When Is an “Arrest” Not an Arrest?
Most people think that they’re arrested only when the silver bracelets are put around their wrists. In Texas, that’s not so. One of the things I look closely at, when I receive your criminal discovery, is when the police legally “arrested” you. You have Constitutional protections when it comes to arrests and searches. Depending on the series of events, what can start off as harmless questions from police can turn into your full blown arrest. The timing of the arrest can affect the outcome of your case. This is especially true during plea bargaining or trying to get your case dismissed.
3 Types of Police Interactions With Citizens in Texas
- A “mere encounter”;
- Temporary Detention or Investigation; and
- An Arrest.
In Texas, there are three types of interactions between police and citizens. These interactions can be on the street, on your doorstep, in your car, at a park, on a bus etc…. Each type serves their own purpose and have different legal standards behind them. I like to think of them as steps on a ladder. Although 1 and 2 may feel like an arrest, for legal purposes, they’re not.
OK, so when is an “Arrest” not an Arrest?
Answer: When it’s 1 or 2 above.
A mere encounter with police is usually when the police approach someone to talk to them. This is not an arrest. Police, like anyone else, are free to talk to people in public places. They can knock on your door of your home, go on a train/bus and ask questions, ask for identification, etc… If you voluntarily to talk to police, you can voluntarily stop whenever you like. Usually this is contact with police is short, quick, and temporary so long you don’t give them any reasonable suspicion to investigate further. Again, not an arrest.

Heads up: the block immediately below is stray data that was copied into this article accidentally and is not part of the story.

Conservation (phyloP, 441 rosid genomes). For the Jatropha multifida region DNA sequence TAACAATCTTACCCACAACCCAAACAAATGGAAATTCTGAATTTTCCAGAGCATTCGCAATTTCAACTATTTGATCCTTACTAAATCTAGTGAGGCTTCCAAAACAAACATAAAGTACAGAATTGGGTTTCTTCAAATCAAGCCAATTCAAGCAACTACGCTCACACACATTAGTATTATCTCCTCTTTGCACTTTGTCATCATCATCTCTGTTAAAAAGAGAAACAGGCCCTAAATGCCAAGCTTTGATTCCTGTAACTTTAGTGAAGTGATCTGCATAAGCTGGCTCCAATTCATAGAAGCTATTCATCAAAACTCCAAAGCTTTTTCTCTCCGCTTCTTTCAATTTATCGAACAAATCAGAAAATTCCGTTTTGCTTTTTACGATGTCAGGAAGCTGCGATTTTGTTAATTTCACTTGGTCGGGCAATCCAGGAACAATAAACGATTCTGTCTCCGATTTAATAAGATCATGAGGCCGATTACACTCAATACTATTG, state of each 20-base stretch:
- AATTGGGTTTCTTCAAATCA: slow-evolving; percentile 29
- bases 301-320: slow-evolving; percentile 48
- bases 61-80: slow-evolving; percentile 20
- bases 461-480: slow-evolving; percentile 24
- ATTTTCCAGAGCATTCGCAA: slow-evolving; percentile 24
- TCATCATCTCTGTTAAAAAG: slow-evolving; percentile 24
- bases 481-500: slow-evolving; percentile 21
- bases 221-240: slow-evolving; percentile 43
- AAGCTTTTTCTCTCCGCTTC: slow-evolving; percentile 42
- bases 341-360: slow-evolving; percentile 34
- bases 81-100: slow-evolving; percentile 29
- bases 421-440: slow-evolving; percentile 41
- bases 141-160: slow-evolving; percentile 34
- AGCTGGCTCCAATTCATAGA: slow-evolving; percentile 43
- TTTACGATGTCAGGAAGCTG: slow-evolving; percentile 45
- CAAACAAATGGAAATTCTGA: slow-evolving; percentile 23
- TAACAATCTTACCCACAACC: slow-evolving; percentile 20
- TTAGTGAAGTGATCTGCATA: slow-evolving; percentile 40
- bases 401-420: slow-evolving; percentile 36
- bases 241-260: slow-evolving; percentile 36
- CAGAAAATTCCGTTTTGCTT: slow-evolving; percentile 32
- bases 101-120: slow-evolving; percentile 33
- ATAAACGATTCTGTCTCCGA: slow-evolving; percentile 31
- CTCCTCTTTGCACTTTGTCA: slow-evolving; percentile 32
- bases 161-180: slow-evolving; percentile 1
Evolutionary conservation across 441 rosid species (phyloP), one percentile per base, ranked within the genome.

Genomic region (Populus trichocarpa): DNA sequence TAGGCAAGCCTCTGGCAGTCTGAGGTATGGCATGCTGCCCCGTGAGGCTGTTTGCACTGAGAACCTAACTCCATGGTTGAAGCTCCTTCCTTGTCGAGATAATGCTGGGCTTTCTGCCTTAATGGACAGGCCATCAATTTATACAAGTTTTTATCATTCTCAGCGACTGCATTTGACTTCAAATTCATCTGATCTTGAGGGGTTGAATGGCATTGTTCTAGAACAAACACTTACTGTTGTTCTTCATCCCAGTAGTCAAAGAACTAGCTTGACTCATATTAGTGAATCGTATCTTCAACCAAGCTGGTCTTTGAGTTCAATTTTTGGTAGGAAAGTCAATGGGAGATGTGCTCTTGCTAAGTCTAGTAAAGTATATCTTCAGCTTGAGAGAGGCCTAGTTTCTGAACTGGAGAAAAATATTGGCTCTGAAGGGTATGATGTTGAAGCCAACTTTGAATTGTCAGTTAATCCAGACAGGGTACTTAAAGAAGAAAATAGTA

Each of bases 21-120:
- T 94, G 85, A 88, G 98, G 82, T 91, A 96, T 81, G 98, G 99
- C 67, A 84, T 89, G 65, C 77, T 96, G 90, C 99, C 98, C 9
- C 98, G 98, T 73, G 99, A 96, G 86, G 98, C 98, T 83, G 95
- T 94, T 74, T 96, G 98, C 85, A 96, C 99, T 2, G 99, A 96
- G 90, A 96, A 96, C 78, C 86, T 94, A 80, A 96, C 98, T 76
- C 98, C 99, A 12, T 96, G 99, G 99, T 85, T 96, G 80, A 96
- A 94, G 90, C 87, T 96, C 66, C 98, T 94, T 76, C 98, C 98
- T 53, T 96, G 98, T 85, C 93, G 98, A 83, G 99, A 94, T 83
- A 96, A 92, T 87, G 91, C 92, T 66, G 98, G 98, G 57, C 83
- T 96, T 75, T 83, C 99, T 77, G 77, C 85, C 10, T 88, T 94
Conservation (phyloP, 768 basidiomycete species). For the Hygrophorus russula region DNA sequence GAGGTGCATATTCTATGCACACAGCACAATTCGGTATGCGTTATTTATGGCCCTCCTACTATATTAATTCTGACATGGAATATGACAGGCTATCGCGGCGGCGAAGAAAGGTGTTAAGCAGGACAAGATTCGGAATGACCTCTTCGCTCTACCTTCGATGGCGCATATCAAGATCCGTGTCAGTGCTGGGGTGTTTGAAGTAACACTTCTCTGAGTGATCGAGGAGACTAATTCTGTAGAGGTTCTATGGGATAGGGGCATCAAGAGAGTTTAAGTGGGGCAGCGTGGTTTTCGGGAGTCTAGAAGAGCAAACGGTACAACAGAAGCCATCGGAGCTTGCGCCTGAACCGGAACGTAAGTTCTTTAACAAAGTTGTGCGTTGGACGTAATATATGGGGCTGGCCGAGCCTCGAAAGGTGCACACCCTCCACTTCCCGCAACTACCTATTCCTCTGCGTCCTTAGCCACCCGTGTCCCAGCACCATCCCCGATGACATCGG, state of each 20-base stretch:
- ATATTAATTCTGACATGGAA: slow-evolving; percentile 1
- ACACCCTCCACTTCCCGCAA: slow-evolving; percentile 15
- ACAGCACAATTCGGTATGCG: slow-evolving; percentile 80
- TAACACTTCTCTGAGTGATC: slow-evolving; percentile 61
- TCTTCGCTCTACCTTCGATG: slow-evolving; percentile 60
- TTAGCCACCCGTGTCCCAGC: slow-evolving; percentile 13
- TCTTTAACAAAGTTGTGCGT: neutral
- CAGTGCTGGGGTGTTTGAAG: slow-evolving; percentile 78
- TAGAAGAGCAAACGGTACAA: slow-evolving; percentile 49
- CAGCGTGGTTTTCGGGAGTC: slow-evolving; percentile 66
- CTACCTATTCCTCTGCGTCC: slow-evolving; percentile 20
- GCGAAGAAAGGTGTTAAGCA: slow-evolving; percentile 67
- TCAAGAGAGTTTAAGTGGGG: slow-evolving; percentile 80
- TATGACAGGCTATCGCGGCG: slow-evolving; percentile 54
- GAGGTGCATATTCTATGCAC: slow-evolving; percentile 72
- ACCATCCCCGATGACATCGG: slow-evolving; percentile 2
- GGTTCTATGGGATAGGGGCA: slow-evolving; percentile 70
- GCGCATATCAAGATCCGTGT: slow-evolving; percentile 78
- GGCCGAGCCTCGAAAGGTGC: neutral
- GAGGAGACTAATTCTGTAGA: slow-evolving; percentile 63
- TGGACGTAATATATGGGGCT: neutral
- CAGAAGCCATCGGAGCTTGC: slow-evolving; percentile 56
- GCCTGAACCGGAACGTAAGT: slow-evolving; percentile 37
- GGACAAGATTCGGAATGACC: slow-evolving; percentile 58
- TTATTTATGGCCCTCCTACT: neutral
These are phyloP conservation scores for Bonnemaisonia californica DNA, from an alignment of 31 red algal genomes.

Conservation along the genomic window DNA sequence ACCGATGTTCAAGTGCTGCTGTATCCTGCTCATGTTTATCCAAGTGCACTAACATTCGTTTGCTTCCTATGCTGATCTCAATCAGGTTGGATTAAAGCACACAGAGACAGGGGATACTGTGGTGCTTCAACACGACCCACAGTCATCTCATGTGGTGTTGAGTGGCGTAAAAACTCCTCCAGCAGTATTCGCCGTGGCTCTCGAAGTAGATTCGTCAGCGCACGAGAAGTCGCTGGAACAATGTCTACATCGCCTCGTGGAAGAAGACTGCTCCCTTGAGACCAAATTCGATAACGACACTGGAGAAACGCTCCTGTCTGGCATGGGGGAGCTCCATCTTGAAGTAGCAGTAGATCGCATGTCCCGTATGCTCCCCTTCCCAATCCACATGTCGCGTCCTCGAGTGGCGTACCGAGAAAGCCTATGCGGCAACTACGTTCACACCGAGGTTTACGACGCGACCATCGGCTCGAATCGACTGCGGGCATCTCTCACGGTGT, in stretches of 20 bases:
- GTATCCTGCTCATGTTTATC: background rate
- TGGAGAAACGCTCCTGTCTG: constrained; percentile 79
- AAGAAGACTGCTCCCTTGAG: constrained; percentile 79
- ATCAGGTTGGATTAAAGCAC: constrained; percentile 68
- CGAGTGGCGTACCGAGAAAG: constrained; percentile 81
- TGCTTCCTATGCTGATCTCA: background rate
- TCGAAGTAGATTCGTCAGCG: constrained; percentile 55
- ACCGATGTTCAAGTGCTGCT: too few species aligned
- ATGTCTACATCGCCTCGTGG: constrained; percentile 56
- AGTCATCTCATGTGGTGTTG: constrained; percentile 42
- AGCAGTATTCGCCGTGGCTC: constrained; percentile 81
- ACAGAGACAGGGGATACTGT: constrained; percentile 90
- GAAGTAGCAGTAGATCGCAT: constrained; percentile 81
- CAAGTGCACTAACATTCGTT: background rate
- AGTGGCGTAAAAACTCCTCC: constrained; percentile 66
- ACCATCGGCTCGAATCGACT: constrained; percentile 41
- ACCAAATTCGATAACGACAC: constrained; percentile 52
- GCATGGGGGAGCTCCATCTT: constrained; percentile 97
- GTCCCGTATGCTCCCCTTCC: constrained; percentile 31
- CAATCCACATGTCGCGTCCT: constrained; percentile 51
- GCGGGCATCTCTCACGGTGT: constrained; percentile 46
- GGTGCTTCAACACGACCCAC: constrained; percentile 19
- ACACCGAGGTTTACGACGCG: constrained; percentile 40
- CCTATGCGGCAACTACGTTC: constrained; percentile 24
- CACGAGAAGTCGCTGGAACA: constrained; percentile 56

What is a Temporary Detention or Investigation?
A Temporary Detention or Investigation occurs when an officer has reasonable suspicion to believe that a crime may have occurred, is occurring, or is about to occur. This reasonable suspicion has to be more than “just a hunch.” Police officers have to have some facts to back up their suspicions. A temporary detention is usually where you’re not free to leave, and the police can only interact with you as long as necessary to complete their investigation. The big focus during this investigation is only as much and as long as necessary to complete the investigation. Police aren’t allowed to go on a fishing expedition. At this point, stage two of three, you’re still not under arrest. However, if officers investigate and find some evidence of a crime, it can push their level of knowledge to probable cause to make an arrest.
What is an Arrest?
An arrest is when police have legally “seized” you. An arrest is made for the purpose of criminal prosecution for a crime. This is when police have probable cause to believe that you committed or were committing a crime. Probable Cause is a level of information, needed by the police, to make an arrest. A Court will look at the situation as a whole to determine whether or not the officer’s decision to arrest was justified. An arrest too soon can lead to the evidence against you being thrown out of Court.
If police are walking around Zilker Park during a music festival and suspect you of smoking marijuana in public, they may walk towards you. Once they walk towards you, they can ask you a few questions (mere encounter). At this point, you don’t have to respond to them or answer their questions, unless it’s a question for identification. You have an absolute right not to talk to them at any stage. If you voluntarily talk to them and police smell marijuana on your breath, they may investigate further (temporary detention). More likely than not, you won’t be free to leave. Now, after asking more questions and looking around, they see a roach in plain view, on the blanket where you were sitting. At this point, they should have enough information available that a crime was committed in order to arrest you (probable cause).